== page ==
BANGKOK – As the searing late afternoon heat bore down on the massing crowd, three rows of orange-clad monks led the chanting, with thousands of red-clad demonstrators joining in, most with hands clasped and some with heads bowed. Their prayers were for the dead they had come to commemorate, a year ago to the day after the Thai Army dispersed their anti-Government demonstration, which had successively occupied two landmark sites in central Bangkok.
In total 91 people died during the two month demonstration, mostly civilians on the redshirt side, though ten soldiers were killed as well. Just before the prayers, relatives of some of the slain came onstage carrying framed photos of their dead family members. Among the group was Payao Akkhahad, whose daughter Kamolkate was shot on May 19 2010, while tending to wounded protestors in a Buddhist temple close to the rally stage, inside a designated ‘safe haven’.
Nobody has been charged with any of the killings, though a leaked preliminary report by the Department of Special Investigations (DSI) says that most of the shooting came from soldiers. “We are here to commemorate the innocent dead”, said one woman, reluctant to give her name as she helped one of the picture-bearers down from the stage.
The anniversary comes as Thailand gets ready for a parliamentary election, with a close contest expected between the party affiliated to the redshirts and lead member of the current ruling coalition, the Democrat Party.
“It is a lucky number”, exclaimed opposition leader Yingluck Shinawatra, upon hearing that her Puea Thai (For Thais) party drew the No. 1 slot in Thursday morning’s draw for position on the ballot paper for Thailand’s parliamentary election.
The election due to take place on July 3, with Yingluck’s party the frontrunner according to some polls, though seemingly lacking the numbers needed to form a government by itself.
Closest rival is current Prime Minister Abhisit Vejajjiva, who congratulated Peua Thai on the outcome of yesterday morning’s FIFA World Cup -style election lottery, but reminded his opponent that the ultimate winner will “depend on getting the most votes”. Mr Abhisit’s administration took power in late 2008 after former allies of the predecessor party to Peau Thai defected.
With an election due by the end of 2011, Abhisit called the vote earlier than required, though not soon enough for some of his compatriots.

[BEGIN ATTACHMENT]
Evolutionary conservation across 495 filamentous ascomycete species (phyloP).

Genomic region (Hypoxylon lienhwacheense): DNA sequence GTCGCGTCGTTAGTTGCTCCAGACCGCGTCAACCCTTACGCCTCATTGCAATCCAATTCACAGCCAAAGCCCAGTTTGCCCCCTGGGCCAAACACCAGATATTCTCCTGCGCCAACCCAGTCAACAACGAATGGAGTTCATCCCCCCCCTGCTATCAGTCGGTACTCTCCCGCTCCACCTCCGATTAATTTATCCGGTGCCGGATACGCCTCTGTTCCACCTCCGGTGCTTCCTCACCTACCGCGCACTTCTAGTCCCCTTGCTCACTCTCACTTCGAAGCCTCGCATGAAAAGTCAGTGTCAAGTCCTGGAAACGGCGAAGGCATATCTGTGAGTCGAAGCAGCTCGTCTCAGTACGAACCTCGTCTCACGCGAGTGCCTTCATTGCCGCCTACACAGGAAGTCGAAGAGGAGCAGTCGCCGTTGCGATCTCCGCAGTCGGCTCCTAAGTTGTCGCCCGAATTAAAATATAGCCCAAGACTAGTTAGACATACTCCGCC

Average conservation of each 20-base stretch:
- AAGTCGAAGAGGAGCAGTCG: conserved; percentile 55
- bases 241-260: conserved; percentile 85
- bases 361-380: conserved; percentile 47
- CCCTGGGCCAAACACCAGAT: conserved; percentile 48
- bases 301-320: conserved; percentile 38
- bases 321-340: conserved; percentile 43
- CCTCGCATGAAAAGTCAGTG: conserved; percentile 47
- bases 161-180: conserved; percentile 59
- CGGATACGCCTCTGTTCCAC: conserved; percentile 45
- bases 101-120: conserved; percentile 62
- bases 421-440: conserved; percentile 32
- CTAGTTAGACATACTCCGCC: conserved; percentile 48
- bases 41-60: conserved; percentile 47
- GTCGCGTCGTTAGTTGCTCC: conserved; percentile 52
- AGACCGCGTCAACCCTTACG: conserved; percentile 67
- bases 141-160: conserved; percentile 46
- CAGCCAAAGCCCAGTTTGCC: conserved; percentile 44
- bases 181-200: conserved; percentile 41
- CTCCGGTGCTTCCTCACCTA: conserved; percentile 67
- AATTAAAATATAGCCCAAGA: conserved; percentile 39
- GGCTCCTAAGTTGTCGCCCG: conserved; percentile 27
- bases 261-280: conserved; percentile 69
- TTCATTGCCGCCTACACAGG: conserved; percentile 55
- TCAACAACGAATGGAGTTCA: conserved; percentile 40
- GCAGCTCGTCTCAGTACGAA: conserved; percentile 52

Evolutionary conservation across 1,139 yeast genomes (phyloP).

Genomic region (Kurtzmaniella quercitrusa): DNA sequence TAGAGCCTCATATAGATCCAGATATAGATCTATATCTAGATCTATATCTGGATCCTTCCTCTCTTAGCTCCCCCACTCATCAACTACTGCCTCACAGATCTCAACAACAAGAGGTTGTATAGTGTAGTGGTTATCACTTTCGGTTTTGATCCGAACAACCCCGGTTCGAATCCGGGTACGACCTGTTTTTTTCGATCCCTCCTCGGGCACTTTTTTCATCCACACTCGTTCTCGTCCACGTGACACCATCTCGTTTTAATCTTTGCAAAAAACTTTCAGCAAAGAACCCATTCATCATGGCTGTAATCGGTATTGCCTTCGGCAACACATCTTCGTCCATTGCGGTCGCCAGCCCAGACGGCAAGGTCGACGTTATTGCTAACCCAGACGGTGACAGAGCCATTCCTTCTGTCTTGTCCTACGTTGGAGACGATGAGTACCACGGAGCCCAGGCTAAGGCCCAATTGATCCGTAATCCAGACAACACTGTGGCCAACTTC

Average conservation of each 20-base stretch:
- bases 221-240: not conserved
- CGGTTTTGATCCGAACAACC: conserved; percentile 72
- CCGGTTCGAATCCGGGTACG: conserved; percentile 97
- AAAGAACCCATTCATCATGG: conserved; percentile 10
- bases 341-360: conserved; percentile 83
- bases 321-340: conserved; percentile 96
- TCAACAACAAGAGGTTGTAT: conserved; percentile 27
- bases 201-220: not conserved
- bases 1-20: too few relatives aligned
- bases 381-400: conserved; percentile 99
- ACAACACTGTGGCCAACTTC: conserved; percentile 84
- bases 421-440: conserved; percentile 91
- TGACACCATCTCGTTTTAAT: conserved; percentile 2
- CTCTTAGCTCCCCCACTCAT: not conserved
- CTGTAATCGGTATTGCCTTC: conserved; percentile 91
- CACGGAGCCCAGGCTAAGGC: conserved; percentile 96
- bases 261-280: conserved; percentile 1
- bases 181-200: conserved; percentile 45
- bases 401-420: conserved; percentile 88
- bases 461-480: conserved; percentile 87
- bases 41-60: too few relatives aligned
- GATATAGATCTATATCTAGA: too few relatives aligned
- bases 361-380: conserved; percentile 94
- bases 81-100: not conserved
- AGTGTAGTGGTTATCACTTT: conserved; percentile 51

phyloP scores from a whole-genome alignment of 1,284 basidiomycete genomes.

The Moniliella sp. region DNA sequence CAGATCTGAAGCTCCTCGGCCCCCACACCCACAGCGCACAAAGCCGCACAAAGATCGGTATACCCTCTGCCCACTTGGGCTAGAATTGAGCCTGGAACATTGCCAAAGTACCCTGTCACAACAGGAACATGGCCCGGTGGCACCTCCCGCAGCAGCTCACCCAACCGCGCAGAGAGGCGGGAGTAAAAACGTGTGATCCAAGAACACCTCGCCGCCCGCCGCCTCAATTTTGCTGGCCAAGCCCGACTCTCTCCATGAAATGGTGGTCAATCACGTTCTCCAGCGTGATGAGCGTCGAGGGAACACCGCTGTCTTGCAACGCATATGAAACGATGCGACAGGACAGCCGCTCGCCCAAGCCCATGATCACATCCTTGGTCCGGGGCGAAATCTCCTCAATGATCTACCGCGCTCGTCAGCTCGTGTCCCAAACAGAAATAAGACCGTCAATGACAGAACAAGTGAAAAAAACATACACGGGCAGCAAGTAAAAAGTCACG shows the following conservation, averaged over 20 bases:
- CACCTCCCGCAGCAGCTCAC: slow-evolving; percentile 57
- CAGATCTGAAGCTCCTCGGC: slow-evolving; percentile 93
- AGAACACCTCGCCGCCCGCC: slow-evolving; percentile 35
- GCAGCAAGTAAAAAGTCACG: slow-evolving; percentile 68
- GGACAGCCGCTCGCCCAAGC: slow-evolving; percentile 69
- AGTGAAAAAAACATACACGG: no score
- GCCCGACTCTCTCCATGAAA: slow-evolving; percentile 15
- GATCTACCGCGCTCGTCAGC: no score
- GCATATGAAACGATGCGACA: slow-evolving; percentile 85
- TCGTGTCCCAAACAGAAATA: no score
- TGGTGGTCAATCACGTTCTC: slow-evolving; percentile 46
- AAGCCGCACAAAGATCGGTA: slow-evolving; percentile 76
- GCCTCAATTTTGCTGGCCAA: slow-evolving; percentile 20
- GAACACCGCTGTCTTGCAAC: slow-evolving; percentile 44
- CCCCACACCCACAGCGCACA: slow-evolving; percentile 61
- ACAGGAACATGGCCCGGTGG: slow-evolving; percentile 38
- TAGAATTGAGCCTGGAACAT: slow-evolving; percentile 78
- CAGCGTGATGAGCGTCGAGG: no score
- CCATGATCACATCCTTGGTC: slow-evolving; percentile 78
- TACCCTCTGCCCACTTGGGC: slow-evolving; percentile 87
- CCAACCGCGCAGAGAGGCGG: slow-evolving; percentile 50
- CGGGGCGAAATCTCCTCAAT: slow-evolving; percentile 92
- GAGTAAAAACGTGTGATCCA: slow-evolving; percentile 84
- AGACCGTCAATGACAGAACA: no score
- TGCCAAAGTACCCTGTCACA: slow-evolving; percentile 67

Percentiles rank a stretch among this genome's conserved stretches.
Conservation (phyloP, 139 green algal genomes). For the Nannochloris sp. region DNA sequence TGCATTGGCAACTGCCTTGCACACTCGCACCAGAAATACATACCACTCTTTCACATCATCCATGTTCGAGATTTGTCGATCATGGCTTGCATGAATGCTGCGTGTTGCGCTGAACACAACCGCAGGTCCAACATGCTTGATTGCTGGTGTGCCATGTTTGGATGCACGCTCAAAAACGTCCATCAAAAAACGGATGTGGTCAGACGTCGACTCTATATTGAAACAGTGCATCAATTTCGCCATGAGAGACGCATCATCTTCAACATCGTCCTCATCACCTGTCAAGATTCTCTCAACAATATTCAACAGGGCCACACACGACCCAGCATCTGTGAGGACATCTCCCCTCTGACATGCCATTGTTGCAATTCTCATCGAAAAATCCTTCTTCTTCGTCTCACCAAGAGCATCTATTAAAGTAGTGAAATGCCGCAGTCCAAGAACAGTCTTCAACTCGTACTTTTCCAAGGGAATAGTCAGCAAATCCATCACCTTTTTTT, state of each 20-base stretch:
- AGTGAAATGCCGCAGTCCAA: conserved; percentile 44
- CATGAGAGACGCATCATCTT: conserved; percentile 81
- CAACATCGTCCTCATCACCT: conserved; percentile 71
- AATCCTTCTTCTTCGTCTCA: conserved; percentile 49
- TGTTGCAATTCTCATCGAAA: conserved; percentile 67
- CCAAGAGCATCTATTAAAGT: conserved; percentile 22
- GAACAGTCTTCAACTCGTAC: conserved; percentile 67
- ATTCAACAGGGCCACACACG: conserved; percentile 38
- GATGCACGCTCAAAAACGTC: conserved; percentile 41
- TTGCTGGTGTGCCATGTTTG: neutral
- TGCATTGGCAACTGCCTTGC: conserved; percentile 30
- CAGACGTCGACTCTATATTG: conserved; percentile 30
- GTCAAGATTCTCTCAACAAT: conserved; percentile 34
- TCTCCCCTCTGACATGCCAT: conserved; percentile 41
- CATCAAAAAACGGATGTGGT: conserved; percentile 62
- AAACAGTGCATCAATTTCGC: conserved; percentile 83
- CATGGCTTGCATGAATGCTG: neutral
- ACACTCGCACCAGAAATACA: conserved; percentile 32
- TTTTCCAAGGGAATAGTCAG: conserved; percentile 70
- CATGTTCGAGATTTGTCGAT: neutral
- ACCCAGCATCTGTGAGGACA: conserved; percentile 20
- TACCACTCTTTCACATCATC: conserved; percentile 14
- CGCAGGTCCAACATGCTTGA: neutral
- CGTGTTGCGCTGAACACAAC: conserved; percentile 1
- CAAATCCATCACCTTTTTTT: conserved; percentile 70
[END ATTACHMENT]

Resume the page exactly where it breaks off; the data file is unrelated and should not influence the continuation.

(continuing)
The 2010 redshirt protest was aimed at forcing Abhisit to call an early election, as the redshirts saw the means by which he came to power as illegitimate.
When Abhisit conceded an offer to hold elections in October 2010, some redshirts agreed, but it is believed that former Prime Minister and alleged redshirt funder Thaksin Shinawatra refused the offer, which came prior to the May 19 2010 crackdown. Mr Thaksin is the elder brother of Yingluck, who could become the country’s next PM if the July 3 vote goes her way.
There are hopes that the election will put an end to the political divisions in Thailand, after five years of on-off street protests, political violence and numerous changes of Government, including a military coup in 2006.
Speaking on Thursday morning, Thailand’s Finance Minister Korn Chatikavanij said that “the election is very good news for Thailand as a whole”, before expressing hope that the vote “will help overcome the problems we have been facing domestically.”
However there are indications that the election will notbe a forgive-and-forget panacea. Royalist yellowshirts are advocating a boycott of the election, saying that all politicians are corrupt and suggesting that Thailand be governed by an appointed administration, at least for an interim period of five years.
The yellowshirts, also known as the People’s Alliance for Democracy, helped bring down the redshirt-aligned Government in 2008, by occupying Bangkok’s main international airport and the seat of Government. At Thursday morning’s election draw, yellowshirts and redshirts briefly came close outside the building, though it appeared little more than wary glances were exchanged.
For redshirts too, the elections will not solve everything, but for different reasons. Aunyanee Songkiatthana, who described herself as a middle-class Bangkokian, said that the elections will be “just a step” in solving Thailand’s political problems, and warned that “unless double standards are ended, there will be more protests”.
Another protestor, bedecked in a placard inscribed “91 won’t die free”, and giving his name as “Who” said that “there will be demonstrations until justice is done”, but sidestepping the question of whether he thinks redshirts will return to the streets if the elections return the Democrat Party to Government.